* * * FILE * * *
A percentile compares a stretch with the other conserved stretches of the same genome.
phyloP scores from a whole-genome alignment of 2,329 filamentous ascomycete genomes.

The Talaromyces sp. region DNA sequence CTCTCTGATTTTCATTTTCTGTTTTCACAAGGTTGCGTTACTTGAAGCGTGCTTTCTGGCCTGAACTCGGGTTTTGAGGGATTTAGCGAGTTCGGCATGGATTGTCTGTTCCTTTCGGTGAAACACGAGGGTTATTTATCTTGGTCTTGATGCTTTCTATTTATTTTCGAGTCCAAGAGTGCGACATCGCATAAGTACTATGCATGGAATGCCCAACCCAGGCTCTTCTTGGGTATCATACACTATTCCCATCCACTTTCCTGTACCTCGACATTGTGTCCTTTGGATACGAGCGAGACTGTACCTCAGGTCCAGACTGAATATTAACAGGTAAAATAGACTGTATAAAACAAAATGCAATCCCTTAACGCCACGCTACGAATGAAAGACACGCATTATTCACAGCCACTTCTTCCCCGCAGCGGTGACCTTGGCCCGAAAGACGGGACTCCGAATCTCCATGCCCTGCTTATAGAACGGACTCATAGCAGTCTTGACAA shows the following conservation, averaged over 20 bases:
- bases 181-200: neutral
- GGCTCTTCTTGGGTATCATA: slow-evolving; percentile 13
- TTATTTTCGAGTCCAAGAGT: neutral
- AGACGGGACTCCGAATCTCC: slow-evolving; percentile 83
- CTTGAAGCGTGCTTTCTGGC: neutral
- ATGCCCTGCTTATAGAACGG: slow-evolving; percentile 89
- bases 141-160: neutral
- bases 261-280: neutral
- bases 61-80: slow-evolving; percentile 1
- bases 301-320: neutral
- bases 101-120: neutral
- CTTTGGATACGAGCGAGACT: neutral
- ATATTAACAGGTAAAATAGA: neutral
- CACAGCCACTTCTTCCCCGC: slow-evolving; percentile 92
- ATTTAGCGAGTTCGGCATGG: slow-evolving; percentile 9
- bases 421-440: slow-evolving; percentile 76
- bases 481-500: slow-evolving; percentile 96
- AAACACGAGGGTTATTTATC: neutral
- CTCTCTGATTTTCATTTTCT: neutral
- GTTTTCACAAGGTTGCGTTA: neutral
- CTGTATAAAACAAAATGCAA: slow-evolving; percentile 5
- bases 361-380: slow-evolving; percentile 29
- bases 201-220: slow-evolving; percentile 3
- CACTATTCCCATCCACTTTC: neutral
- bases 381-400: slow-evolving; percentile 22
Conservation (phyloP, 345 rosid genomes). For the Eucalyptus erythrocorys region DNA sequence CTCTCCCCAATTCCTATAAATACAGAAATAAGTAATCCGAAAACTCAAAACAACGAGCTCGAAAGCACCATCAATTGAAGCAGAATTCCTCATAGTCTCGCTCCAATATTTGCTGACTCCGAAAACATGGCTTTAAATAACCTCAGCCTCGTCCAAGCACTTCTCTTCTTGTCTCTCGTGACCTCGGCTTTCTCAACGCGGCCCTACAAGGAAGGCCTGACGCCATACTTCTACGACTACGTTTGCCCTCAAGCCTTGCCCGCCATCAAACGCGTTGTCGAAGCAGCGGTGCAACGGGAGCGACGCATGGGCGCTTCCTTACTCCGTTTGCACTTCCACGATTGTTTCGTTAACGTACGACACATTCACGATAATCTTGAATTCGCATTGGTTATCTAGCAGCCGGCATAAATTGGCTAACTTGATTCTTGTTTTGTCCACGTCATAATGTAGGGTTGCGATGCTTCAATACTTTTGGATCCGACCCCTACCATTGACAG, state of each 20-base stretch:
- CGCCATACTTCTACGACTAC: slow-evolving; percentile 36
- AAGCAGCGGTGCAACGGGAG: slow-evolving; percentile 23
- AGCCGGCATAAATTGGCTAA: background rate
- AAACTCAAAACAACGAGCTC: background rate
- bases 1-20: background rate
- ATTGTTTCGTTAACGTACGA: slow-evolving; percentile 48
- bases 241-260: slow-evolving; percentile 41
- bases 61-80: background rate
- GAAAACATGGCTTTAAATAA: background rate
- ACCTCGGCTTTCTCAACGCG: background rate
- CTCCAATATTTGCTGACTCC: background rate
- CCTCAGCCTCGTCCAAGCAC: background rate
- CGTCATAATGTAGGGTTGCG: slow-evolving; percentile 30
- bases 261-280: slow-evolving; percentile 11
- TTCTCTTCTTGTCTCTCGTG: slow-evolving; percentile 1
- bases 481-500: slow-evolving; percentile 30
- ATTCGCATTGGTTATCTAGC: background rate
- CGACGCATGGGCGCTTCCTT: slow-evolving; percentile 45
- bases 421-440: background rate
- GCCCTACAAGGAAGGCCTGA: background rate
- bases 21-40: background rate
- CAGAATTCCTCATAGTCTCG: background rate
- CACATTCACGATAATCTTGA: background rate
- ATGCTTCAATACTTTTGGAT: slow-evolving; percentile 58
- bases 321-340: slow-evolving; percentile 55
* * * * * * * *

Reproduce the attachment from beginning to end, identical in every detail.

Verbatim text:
A percentile compares a stretch with the other conserved stretches of the same genome.
phyloP scores from a whole-genome alignment of 2,329 filamentous ascomycete genomes.

The Talaromyces sp. region DNA sequence CTCTCTGATTTTCATTTTCTGTTTTCACAAGGTTGCGTTACTTGAAGCGTGCTTTCTGGCCTGAACTCGGGTTTTGAGGGATTTAGCGAGTTCGGCATGGATTGTCTGTTCCTTTCGGTGAAACACGAGGGTTATTTATCTTGGTCTTGATGCTTTCTATTTATTTTCGAGTCCAAGAGTGCGACATCGCATAAGTACTATGCATGGAATGCCCAACCCAGGCTCTTCTTGGGTATCATACACTATTCCCATCCACTTTCCTGTACCTCGACATTGTGTCCTTTGGATACGAGCGAGACTGTACCTCAGGTCCAGACTGAATATTAACAGGTAAAATAGACTGTATAAAACAAAATGCAATCCCTTAACGCCACGCTACGAATGAAAGACACGCATTATTCACAGCCACTTCTTCCCCGCAGCGGTGACCTTGGCCCGAAAGACGGGACTCCGAATCTCCATGCCCTGCTTATAGAACGGACTCATAGCAGTCTTGACAA shows the following conservation, averaged over 20 bases:
- bases 181-200: neutral
- GGCTCTTCTTGGGTATCATA: slow-evolving; percentile 13
- TTATTTTCGAGTCCAAGAGT: neutral
- AGACGGGACTCCGAATCTCC: slow-evolving; percentile 83
- CTTGAAGCGTGCTTTCTGGC: neutral
- ATGCCCTGCTTATAGAACGG: slow-evolving; percentile 89
- bases 141-160: neutral
- bases 261-280: neutral
- bases 61-80: slow-evolving; percentile 1
- bases 301-320: neutral
- bases 101-120: neutral
- CTTTGGATACGAGCGAGACT: neutral
- ATATTAACAGGTAAAATAGA: neutral
- CACAGCCACTTCTTCCCCGC: slow-evolving; percentile 92
- ATTTAGCGAGTTCGGCATGG: slow-evolving; percentile 9
- bases 421-440: slow-evolving; percentile 76
- bases 481-500: slow-evolving; percentile 96
- AAACACGAGGGTTATTTATC: neutral
- CTCTCTGATTTTCATTTTCT: neutral
- GTTTTCACAAGGTTGCGTTA: neutral
- CTGTATAAAACAAAATGCAA: slow-evolving; percentile 5
- bases 361-380: slow-evolving; percentile 29
- bases 201-220: slow-evolving; percentile 3
- CACTATTCCCATCCACTTTC: neutral
- bases 381-400: slow-evolving; percentile 22
Conservation (phyloP, 345 rosid genomes). For the Eucalyptus erythrocorys region DNA sequence CTCTCCCCAATTCCTATAAATACAGAAATAAGTAATCCGAAAACTCAAAACAACGAGCTCGAAAGCACCATCAATTGAAGCAGAATTCCTCATAGTCTCGCTCCAATATTTGCTGACTCCGAAAACATGGCTTTAAATAACCTCAGCCTCGTCCAAGCACTTCTCTTCTTGTCTCTCGTGACCTCGGCTTTCTCAACGCGGCCCTACAAGGAAGGCCTGACGCCATACTTCTACGACTACGTTTGCCCTCAAGCCTTGCCCGCCATCAAACGCGTTGTCGAAGCAGCGGTGCAACGGGAGCGACGCATGGGCGCTTCCTTACTCCGTTTGCACTTCCACGATTGTTTCGTTAACGTACGACACATTCACGATAATCTTGAATTCGCATTGGTTATCTAGCAGCCGGCATAAATTGGCTAACTTGATTCTTGTTTTGTCCACGTCATAATGTAGGGTTGCGATGCTTCAATACTTTTGGATCCGACCCCTACCATTGACAG, state of each 20-base stretch:
- CGCCATACTTCTACGACTAC: slow-evolving; percentile 36
- AAGCAGCGGTGCAACGGGAG: slow-evolving; percentile 23
- AGCCGGCATAAATTGGCTAA: background rate
- AAACTCAAAACAACGAGCTC: background rate
- bases 1-20: background rate
- ATTGTTTCGTTAACGTACGA: slow-evolving; percentile 48
- bases 241-260: slow-evolving; percentile 41
- bases 61-80: background rate
- GAAAACATGGCTTTAAATAA: background rate
- ACCTCGGCTTTCTCAACGCG: background rate
- CTCCAATATTTGCTGACTCC: background rate
- CCTCAGCCTCGTCCAAGCAC: background rate
- CGTCATAATGTAGGGTTGCG: slow-evolving; percentile 30
- bases 261-280: slow-evolving; percentile 11
- TTCTCTTCTTGTCTCTCGTG: slow-evolving; percentile 1
- bases 481-500: slow-evolving; percentile 30
- ATTCGCATTGGTTATCTAGC: background rate
- CGACGCATGGGCGCTTCCTT: slow-evolving; percentile 45
- bases 421-440: background rate
- GCCCTACAAGGAAGGCCTGA: background rate
- bases 21-40: background rate
- CAGAATTCCTCATAGTCTCG: background rate
- CACATTCACGATAATCTTGA: background rate
- ATGCTTCAATACTTTTGGAT: slow-evolving; percentile 58
- bases 321-340: slow-evolving; percentile 55